Juneteenth celebration scheduled at cemetery
A celebration recognizing Juneteenth will be held in Bandera at the Bertha Tryon/ Hendrick Arnold Black Cemetery on Monday, June 19, at 11:00 am.
The cemetery is located on old Medina Highway right off of Highway 16.
Traditionally a Texas holiday, this year marks the second anniversary of Juneteenth becoming a federal holiday and the second annual Bandera celebration.
Officially known as Juneteenth National Independence Day, it has also been called Jubilee Day, Emancipation Day, Freedom Day, and Black Independence Day.
It commemorates the emancipation of slaves after the Civil War. The day was recognized as a federal holiday on June 17, 2021, when President Joseph Biden signed the Juneteenth National Independence Day Act into law, becoming the first new federal holiday since Martin Luther King Jr. Day was adopted in 1983.
Originating in Galveston, Texas, it has been celebrated annually on June 19 in various parts of the United States since 1865. The day commemorates the date of June 19, 1865, when Union Army General Gordon Granger arrived in Galveston and announced General Order No. 3 proclaiming that all enslaved people were now free in Texas, the last state of the Confederacy with institutional slavery.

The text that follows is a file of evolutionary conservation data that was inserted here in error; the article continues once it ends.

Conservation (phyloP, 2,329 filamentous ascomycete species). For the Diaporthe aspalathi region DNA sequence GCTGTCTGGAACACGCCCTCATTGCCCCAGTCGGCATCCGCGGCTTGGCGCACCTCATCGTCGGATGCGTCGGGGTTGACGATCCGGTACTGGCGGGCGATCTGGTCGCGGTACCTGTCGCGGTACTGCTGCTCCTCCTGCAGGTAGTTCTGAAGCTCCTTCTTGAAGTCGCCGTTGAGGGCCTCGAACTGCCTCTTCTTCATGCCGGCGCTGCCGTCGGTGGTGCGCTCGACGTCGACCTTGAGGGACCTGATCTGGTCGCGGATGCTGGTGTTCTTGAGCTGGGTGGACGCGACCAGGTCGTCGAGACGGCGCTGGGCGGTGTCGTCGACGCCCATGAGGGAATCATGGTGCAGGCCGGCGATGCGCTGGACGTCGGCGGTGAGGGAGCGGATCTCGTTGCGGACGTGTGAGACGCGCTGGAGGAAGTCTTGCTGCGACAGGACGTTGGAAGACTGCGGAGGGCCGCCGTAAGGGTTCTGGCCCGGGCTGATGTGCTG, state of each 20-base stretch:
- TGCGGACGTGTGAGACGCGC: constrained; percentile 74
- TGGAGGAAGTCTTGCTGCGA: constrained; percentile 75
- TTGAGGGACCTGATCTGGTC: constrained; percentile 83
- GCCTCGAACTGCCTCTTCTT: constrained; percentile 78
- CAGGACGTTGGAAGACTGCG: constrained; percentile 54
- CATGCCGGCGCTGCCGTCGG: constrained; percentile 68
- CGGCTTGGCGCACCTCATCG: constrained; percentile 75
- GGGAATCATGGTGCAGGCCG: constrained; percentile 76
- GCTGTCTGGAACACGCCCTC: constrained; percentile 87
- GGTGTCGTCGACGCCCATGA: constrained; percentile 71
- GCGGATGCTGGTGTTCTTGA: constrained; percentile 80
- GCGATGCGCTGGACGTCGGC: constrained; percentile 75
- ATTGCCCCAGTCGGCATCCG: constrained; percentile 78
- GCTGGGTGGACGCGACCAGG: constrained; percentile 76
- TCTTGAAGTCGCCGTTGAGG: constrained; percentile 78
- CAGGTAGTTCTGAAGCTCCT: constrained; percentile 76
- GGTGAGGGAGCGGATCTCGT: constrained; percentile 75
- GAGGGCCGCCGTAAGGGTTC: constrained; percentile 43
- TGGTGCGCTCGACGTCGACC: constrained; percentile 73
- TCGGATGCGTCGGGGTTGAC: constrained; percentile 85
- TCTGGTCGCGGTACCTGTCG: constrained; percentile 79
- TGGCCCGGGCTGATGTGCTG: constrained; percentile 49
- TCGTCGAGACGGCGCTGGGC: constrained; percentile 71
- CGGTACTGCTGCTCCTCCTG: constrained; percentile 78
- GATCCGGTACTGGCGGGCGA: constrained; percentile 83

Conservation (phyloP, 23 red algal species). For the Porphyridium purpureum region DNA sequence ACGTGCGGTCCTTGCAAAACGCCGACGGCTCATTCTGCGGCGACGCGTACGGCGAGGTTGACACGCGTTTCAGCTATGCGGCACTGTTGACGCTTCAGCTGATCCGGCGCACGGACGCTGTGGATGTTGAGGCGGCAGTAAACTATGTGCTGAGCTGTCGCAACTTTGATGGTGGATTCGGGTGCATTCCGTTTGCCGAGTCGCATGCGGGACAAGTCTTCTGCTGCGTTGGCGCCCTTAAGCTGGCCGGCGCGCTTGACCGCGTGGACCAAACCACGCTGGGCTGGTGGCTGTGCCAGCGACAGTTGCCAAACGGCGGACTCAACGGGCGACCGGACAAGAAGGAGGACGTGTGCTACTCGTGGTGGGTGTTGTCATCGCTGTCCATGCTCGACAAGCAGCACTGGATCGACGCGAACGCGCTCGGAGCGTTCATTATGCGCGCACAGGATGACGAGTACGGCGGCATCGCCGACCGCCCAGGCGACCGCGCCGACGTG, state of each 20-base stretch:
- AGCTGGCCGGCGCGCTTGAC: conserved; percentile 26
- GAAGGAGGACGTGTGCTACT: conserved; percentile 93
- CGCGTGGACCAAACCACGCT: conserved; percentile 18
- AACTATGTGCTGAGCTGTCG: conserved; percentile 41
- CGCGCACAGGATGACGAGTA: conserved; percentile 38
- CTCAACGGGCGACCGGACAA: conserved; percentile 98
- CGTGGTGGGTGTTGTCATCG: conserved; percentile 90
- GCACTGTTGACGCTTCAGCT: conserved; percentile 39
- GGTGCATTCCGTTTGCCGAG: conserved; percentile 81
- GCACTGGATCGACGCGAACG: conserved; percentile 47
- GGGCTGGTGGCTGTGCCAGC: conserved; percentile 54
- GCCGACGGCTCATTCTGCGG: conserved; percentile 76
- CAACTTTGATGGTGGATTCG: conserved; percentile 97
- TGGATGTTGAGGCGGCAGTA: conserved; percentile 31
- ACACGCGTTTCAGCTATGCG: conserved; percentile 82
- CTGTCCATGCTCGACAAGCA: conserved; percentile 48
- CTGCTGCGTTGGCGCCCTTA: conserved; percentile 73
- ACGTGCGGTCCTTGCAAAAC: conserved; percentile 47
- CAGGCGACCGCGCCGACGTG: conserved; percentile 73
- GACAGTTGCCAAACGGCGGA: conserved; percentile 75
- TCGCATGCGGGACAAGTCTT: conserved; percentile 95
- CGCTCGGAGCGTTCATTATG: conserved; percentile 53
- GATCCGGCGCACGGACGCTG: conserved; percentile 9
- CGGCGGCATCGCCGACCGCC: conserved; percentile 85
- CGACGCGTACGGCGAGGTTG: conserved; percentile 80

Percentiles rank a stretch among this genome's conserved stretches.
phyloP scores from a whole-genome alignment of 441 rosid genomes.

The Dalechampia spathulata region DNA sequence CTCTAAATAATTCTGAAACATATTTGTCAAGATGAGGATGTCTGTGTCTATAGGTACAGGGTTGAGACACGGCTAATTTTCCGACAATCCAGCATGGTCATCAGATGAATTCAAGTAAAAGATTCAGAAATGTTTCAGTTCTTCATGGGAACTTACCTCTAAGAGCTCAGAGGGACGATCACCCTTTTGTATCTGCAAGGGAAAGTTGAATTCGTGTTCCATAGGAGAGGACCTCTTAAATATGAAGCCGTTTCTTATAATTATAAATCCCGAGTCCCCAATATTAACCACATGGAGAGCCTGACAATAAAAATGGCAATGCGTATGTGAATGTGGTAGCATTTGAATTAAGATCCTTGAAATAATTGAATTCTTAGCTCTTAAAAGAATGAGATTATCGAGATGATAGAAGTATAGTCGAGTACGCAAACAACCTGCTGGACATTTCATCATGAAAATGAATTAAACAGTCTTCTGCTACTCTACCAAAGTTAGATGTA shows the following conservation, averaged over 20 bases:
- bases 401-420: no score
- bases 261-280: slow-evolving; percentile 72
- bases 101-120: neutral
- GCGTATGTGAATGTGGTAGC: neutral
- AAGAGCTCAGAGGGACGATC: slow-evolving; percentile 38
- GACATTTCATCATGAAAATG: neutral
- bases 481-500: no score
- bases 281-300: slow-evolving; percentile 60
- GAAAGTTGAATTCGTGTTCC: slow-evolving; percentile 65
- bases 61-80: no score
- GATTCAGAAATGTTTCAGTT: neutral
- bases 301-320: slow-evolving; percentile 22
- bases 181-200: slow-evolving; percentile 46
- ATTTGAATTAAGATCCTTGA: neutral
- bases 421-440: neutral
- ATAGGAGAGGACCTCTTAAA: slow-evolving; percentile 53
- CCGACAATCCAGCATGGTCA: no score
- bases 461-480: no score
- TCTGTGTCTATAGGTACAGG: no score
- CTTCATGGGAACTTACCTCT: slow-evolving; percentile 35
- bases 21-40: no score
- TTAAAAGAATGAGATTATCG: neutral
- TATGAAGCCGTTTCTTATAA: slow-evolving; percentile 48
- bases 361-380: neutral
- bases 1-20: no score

This year’s celebration in Bandera is being hosted by the Bandera County Historical Commission, the Frontier Times Museum and the Arthur Nagel Community Clinic.
A wreath will be placed at the cemetery’s gate and there will be a traditional reading of the Emancipation Proclamation.
A popular addition from last year’s celebration, the San Antonio Mass Gospel Choir, under the direction of Dr. James Wilcox, will again join the festivities.
Attendees will be asked to participate in placing a red rose on each marked grave in the cemetery.
After the ceremony, a community picnic will be set up for participants to enjoy on the cemetery grounds, much like the early Juneteenth celebrations that were held throughout Texas. Attendees are encouraged to bring a dessert.
This event is free and open to all who would like to commemorate the day.
For more information, call the Frontier Times Museum at 830-796-3864.